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Part 3: Mooch was competitive as all coaches are

The tribute to Glenn Myernick continues:

PIERRE BARRIEU, strength and conditioning coach, U.S. national team:

I remember the soccer tennis games.

The "staff jogs" where he would pick up the pace at the end.

Before every fitness session, he would come to me at some point during practice and say,

"Pierre, what do you think? Can I do it? If the answer was yes, he would fit right in with the players. Most of the time the answer was no and he would:

1. See if he could help motivate a few players by running with them for as long as he could.

2. Run his own thing, always pushing himself to his max.

TAYLOR TWELLMAN, forward, New England Revolution and U.S. national team:

It's 7 a.m. and we are a week into double-days. I try to walk downstairs to breakfast at the Manhattan Beach Marriott with my aching body, dreading what workout Pierre has planned for us today, and when I get there, I see Mooch has already worked out, showered and finished 100 crosswords before I had even taken my first bite of food.

If I got anything from Mooch, it was that each and every day is a beautiful thing and that I should take advantage of the time that I have. I'm going to miss him.

PHIL WHEDDON:, goalkeeper coach, U.S. national team:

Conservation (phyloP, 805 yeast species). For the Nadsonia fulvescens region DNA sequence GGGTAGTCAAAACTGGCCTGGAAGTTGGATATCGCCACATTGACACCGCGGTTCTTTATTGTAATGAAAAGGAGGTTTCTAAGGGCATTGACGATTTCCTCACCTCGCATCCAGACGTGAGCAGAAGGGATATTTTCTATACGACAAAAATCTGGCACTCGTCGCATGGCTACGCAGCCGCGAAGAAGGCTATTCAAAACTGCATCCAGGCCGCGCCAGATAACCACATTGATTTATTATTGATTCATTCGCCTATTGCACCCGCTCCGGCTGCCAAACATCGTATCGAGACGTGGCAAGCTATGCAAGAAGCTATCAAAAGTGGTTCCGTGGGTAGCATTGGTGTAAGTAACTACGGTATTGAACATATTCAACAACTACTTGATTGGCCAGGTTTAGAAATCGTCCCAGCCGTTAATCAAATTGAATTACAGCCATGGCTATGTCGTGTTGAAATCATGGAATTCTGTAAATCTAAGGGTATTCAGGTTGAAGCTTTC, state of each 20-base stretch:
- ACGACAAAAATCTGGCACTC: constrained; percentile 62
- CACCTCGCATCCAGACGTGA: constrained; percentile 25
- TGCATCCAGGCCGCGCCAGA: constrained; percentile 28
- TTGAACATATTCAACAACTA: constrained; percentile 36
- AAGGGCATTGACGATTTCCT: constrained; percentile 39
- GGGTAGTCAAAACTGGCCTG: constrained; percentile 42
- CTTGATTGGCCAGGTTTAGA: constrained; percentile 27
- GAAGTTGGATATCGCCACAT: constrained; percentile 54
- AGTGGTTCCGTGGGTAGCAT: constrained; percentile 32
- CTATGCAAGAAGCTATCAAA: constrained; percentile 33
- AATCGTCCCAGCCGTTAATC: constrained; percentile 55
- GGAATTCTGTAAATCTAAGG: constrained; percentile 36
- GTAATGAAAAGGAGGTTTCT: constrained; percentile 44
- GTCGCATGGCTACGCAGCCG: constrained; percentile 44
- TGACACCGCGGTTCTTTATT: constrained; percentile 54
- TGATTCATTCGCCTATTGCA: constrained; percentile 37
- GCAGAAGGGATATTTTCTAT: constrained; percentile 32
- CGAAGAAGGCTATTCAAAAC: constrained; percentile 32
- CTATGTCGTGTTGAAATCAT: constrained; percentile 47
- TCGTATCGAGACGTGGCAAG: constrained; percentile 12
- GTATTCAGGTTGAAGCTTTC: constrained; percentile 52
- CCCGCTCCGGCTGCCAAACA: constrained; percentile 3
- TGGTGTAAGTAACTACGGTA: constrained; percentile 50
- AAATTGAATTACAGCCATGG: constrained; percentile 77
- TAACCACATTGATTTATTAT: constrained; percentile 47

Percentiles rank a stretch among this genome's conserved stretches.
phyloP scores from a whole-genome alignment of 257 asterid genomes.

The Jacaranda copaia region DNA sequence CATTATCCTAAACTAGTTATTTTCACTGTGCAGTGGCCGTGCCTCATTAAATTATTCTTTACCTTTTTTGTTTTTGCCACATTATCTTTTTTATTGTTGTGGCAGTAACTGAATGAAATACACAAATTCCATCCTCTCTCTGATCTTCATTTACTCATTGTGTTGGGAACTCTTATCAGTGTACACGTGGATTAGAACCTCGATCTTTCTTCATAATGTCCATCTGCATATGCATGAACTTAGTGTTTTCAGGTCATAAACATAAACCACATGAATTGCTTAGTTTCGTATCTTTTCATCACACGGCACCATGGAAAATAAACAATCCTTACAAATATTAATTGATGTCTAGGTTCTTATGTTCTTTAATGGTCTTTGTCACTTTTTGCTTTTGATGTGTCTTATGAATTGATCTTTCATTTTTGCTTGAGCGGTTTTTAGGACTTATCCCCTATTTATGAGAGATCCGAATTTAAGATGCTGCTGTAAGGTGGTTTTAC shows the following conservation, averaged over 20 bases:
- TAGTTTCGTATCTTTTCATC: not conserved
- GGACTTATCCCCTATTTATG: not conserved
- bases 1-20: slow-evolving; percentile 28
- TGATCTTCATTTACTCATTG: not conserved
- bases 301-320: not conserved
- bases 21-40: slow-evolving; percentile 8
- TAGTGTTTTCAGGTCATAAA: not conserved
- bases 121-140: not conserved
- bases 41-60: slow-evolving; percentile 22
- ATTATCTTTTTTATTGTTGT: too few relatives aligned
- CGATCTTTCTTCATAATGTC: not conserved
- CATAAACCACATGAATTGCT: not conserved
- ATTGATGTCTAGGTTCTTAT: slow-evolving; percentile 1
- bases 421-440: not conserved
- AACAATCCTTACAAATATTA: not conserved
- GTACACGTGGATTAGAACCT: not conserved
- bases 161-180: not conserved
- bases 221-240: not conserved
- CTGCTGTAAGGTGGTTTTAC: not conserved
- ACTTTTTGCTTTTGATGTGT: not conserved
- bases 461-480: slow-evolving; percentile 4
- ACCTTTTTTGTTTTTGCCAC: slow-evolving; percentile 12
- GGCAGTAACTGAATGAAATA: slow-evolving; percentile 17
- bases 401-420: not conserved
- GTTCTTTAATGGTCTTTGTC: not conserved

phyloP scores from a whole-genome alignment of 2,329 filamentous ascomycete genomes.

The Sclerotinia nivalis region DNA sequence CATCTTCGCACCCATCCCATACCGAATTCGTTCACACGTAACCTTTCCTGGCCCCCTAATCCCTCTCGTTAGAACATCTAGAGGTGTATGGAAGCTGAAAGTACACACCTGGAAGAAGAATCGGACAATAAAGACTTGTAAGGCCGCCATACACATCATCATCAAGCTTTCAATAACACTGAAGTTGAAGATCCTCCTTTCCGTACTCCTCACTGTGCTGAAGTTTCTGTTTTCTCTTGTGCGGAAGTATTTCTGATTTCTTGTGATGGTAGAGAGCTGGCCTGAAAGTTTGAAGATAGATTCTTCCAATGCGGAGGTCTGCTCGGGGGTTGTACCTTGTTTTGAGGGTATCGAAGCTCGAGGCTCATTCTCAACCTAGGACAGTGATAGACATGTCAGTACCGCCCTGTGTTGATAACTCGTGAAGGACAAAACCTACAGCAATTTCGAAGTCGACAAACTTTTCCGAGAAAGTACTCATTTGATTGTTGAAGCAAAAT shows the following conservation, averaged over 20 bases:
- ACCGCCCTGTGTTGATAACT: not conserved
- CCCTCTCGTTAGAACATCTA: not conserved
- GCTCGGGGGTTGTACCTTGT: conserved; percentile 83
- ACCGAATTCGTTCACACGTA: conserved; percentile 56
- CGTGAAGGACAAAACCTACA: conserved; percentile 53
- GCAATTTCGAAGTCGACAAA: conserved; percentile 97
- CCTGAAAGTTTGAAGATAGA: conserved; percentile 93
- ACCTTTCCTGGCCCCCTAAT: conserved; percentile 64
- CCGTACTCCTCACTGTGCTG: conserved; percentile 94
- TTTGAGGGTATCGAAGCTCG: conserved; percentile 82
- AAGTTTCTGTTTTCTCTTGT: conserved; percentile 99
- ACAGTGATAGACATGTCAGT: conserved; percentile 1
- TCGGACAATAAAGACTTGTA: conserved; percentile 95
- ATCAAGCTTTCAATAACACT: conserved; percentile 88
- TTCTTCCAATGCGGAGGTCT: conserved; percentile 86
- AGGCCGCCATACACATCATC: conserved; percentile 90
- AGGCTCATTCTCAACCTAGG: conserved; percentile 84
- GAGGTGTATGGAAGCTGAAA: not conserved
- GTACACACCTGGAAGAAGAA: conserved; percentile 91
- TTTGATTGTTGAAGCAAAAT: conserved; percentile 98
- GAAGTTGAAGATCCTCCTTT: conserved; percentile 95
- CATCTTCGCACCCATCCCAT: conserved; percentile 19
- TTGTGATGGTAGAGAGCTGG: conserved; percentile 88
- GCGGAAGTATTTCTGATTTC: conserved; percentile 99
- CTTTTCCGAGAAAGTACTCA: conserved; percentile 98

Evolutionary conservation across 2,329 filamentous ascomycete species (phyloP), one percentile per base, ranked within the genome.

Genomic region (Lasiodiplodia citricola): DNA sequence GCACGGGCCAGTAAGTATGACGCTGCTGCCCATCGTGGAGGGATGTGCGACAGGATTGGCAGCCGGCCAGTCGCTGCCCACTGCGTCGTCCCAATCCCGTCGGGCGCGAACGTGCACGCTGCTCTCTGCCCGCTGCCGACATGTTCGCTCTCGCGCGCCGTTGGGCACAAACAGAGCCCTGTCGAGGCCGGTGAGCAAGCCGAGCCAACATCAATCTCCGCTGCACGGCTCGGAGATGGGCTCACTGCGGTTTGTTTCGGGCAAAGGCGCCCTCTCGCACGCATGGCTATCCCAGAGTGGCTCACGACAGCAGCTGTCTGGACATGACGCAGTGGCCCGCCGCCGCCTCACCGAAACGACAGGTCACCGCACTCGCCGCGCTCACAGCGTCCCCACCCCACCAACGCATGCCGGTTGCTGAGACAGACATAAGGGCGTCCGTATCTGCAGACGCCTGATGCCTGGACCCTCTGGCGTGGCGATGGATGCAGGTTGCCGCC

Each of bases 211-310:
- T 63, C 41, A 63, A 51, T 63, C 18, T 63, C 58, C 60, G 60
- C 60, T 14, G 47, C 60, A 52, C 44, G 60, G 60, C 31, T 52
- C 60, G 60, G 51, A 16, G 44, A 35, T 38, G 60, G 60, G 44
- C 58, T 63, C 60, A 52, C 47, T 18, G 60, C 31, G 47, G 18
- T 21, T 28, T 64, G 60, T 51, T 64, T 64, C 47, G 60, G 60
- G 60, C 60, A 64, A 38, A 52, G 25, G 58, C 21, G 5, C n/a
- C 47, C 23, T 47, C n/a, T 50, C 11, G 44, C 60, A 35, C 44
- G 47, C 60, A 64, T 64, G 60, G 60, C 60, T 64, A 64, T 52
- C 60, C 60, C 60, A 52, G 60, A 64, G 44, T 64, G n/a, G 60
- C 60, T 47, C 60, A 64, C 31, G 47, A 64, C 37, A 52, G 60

There are only a few people that you come across in your life where you step back and value every moment that you spend with them. There are few people that you come across in your life that are genuine, caring and respectful. There are few people that you come across in your life that always put other people before themselves. There are also only a few people that you come across in your life that value family and friendship and show passion and pride in everything that they do. Mooch was one of the few.

In my time with the men's national team, Mooch accepted me and shared his thoughts, experiences and knowledge with me. Whether it was hiking in the hills of Colorado or tasting wine in the many establishments in Manhattan Beach, Mooch was always willing to share his life in any capacity.

Glenn Myernick Tribute
Glenn Myernick was an assistant coach for the U.S. national team. He also formerly coached the Colorado Rapids in MLS.

During his national team playing career, Myernick earned 10 caps and served as the squad's captain in 1978. During his college career, he won the 1976 Hermann Trophy, and he later played eight seasons in the NASL.

On Oct. 9, 2006, Myernick passed away at the age of 51 after failing to regain consciousness after a heart attack. He is survived by his wife, Nancy, their son, Travis, and daughter, Kelly.

ESPNsoccernet will be publishing a tribute by Jimmy Conrad and friends to the Glenn Myernick this week. The five-part feature will run daily.

• Part 1: One of a kind

• Part 2: A man of the people

• Friday: The scout's side

• Saturday: The family man

We have all shared moments with this incredible man, whether it is as a crossword genius or doing the many hundred sit-ups in the gym. There were many days that Mooch and I went to the gym at some ridiculous time in the morning to get the day started with a nice easy hour or so of sweat, exhaustion and pain. If there was no gym, it would be a run or a bike ride or something that he would approach with the energy and enthusiasm of a 22-year-old rookie fighting for a place in the first team.